https://research.thinkwood.com/en/permalink/catalogue117
Year of Publication
2014
Topic
Acoustics and Vibration
Material
CLT (Cross-Laminated Timber)
Author
Zhou, Jianhui
Chui, Ying Hei
Year of Publication
2014
Format
Conference Paper
Material
CLT (Cross-Laminated Timber)
Topic
Acoustics and Vibration
Keywords
Elasticity
Modal Testing
Modulus of Elasticity
Natural Frequency
Testing
Vibrations
Conference
World Conference on Timber Engineering
Research Status
Complete
Notes
August 10-14, 2014, Quebec City, Canada
Summary
It has been shown that measurement of elastic constants of orthotropic wood-based panel products can be more efficiently measured by modal testing technique. Identification of vibration modes and corresponding natural frequencies is key to the application of modal testing technique. This process is generally tedious and requires a number of measurement locations for mode shape identification. In this study, a simplified method for frequency identification was developed which will facilitate the adoption of the vibration-based testing technique for laboratory and industrial application. In the method, the relationship between frequency order and mode order is first studied considering the boundary condition, elastic properties of the orthotropic panel. An algorithm is proposed to predict the frequency values and mode indices based on corresponding normalized sensitivity to elastic constants, initial estimates of orthotropic ratios and measured fundamental natural frequency. The output from the algorithm can be used for identification of sensitive natural frequencies from up to three frequency spectra. Then the algorithm is integrated with the elastic calculation algorithm to extract the elastic constants from the sensitive frequencies. The elastic constants of cross laminated timber panels were measured by the proposed method. The moduli of elasticity agree well with static testing results. The calculated in-plane shear modulus was found to be within the expected range.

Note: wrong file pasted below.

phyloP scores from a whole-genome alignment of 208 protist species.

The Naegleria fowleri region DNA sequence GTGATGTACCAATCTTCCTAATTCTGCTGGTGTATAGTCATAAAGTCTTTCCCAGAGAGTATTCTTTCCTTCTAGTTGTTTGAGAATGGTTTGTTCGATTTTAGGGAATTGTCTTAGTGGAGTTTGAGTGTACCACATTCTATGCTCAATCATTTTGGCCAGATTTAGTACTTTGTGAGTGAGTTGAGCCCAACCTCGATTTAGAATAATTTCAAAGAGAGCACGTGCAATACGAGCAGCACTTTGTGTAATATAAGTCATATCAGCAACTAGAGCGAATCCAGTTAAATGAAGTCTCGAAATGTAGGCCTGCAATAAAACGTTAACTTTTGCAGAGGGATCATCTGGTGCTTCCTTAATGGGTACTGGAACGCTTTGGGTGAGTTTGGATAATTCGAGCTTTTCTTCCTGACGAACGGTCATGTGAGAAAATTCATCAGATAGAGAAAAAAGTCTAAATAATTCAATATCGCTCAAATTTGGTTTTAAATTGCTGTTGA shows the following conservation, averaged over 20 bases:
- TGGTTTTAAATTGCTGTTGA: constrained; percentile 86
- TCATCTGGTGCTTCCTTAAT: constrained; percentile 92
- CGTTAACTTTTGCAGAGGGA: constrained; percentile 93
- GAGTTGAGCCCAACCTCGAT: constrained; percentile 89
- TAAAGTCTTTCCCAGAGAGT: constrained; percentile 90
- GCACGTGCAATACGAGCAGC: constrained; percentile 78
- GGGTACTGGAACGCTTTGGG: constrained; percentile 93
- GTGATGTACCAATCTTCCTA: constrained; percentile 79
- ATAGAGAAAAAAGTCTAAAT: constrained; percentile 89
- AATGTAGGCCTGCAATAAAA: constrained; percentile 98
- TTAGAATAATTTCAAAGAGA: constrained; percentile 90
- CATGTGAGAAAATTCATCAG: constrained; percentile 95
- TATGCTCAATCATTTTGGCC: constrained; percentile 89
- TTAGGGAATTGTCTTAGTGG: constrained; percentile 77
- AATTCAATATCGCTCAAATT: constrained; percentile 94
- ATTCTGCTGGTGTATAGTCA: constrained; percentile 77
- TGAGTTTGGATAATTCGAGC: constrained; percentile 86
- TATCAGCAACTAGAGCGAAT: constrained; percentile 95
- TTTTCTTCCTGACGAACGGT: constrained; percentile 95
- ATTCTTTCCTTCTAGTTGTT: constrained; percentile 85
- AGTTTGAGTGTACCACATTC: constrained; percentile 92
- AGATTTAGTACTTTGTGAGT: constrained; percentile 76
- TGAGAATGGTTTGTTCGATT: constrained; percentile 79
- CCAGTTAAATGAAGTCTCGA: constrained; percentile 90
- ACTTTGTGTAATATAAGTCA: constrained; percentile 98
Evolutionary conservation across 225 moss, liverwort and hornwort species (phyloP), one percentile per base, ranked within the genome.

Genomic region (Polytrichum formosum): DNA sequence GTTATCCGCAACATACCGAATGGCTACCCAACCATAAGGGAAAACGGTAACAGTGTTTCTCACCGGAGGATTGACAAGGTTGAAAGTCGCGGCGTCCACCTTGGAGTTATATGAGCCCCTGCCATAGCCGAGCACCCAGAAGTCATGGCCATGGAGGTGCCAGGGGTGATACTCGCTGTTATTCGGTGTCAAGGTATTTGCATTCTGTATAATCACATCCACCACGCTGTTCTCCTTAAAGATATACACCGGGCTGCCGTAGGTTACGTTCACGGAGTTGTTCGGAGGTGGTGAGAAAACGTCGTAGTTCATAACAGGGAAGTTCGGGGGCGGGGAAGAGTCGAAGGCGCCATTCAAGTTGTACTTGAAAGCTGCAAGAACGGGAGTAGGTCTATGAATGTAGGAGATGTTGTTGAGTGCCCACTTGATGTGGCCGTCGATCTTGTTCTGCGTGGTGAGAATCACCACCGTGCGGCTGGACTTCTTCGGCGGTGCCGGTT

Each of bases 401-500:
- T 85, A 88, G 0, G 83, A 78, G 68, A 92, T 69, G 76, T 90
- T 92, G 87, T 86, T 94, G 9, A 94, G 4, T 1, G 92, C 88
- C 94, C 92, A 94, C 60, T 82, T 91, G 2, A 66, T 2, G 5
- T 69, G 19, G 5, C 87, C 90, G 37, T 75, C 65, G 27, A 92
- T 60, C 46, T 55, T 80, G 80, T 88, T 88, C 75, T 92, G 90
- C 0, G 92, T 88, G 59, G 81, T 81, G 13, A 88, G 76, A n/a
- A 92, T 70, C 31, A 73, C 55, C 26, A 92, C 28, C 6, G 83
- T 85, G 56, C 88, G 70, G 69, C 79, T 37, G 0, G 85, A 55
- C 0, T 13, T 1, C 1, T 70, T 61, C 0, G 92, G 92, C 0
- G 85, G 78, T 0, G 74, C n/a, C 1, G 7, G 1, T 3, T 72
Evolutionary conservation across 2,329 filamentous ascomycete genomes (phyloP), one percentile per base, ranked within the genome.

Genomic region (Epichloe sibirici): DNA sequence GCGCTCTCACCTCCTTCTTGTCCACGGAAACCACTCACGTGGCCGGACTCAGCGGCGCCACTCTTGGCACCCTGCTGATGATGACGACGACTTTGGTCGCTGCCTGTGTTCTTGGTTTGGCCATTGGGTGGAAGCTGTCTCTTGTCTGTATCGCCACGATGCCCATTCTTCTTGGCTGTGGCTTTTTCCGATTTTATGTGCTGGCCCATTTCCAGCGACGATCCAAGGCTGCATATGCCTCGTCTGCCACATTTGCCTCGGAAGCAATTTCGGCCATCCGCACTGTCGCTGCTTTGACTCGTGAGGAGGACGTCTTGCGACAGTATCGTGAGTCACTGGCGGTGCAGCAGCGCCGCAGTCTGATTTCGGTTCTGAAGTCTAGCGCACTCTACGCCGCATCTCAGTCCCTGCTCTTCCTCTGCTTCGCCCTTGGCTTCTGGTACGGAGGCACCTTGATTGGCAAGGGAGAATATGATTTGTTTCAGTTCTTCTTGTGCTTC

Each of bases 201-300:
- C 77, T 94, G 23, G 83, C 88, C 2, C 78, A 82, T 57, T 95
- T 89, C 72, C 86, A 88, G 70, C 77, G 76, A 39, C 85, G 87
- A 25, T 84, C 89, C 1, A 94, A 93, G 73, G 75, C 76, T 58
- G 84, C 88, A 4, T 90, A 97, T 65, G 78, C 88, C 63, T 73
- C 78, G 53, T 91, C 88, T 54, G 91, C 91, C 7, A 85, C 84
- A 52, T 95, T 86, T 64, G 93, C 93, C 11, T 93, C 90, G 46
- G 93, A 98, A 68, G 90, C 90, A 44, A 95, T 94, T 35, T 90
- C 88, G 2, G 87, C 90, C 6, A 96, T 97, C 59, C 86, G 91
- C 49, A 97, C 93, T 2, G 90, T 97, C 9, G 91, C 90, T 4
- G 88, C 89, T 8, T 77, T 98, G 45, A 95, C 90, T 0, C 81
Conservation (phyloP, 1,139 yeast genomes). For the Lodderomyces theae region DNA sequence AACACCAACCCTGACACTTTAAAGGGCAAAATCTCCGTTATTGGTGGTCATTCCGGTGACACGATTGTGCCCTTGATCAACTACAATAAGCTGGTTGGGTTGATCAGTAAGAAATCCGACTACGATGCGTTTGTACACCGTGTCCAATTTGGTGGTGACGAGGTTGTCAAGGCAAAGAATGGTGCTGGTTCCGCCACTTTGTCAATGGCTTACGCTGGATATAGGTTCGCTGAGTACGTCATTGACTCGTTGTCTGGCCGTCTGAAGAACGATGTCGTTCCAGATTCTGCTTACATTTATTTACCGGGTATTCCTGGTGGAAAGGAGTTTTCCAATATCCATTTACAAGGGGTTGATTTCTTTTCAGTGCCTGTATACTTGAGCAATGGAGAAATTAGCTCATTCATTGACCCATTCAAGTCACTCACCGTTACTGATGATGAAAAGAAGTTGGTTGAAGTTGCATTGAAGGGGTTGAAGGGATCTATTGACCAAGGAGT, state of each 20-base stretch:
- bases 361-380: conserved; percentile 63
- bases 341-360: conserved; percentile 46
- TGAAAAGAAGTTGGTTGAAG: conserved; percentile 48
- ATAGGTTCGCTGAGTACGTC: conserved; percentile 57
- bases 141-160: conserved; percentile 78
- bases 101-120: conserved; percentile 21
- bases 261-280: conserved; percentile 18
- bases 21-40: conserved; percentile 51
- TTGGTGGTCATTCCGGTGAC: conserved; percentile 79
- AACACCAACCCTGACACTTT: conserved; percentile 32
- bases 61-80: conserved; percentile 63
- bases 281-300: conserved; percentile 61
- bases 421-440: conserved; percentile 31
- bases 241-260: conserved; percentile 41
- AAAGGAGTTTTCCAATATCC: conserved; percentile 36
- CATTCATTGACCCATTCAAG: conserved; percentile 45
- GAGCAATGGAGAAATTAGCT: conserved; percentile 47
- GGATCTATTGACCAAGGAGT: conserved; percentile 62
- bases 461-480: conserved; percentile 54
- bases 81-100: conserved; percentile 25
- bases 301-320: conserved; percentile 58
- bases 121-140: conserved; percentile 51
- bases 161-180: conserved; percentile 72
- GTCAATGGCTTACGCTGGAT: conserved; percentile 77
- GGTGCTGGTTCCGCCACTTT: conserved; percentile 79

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Experimental Evaluations of Material Damping in Timber Beams of Structural Dimensions

https://research.thinkwood.com/en/permalink/catalogue574
Year of Publication
2013
Topic
Acoustics and Vibration
Material
Glulam (Glue-Laminated Timber)
Application
Floors
Author
Labonnote, Nathalie
Rønnquist, Anders
Arne Malo, Kjell
Publisher
Springer Berlin Heidelberg
Year of Publication
2013
Format
Journal Article
Material
Glulam (Glue-Laminated Timber)
Application
Floors
Topic
Acoustics and Vibration
Keywords
Damping
Flexural Vibrations
Research Status
Complete
Series
Wood Science and Technology
Summary
Understanding the inherent damping mechanisms of floor vibrations has become a matter of increasing importance following the development of new composite floor layouts and increased span. The present study focuses on the evaluation of material damping in timber beam specimens with dimensions that are typical of common timber floor structures. Using the impact test method, 11 solid wood beams and 11 glulam beams made out of Norway Spruce (Picea abies) were subjected to flexural vibrations. The tests involved different spans and orientations. A total of 420 material damping evaluations were performed, and the results are presented as mean values for each configuration along with important statistical indicators to quantify their reliability. The consistency of the experimental method was validated with respect to repeatability and reproducibility. General trends found an increasing damping ratio for higher modes, shorter spans, and edgewise orientations. It is concluded from the results that material damping of timber beams of structural dimensions is governed by shear deformation, which can be expressed more conveniently with respect to the specific mode shape and its derivatives.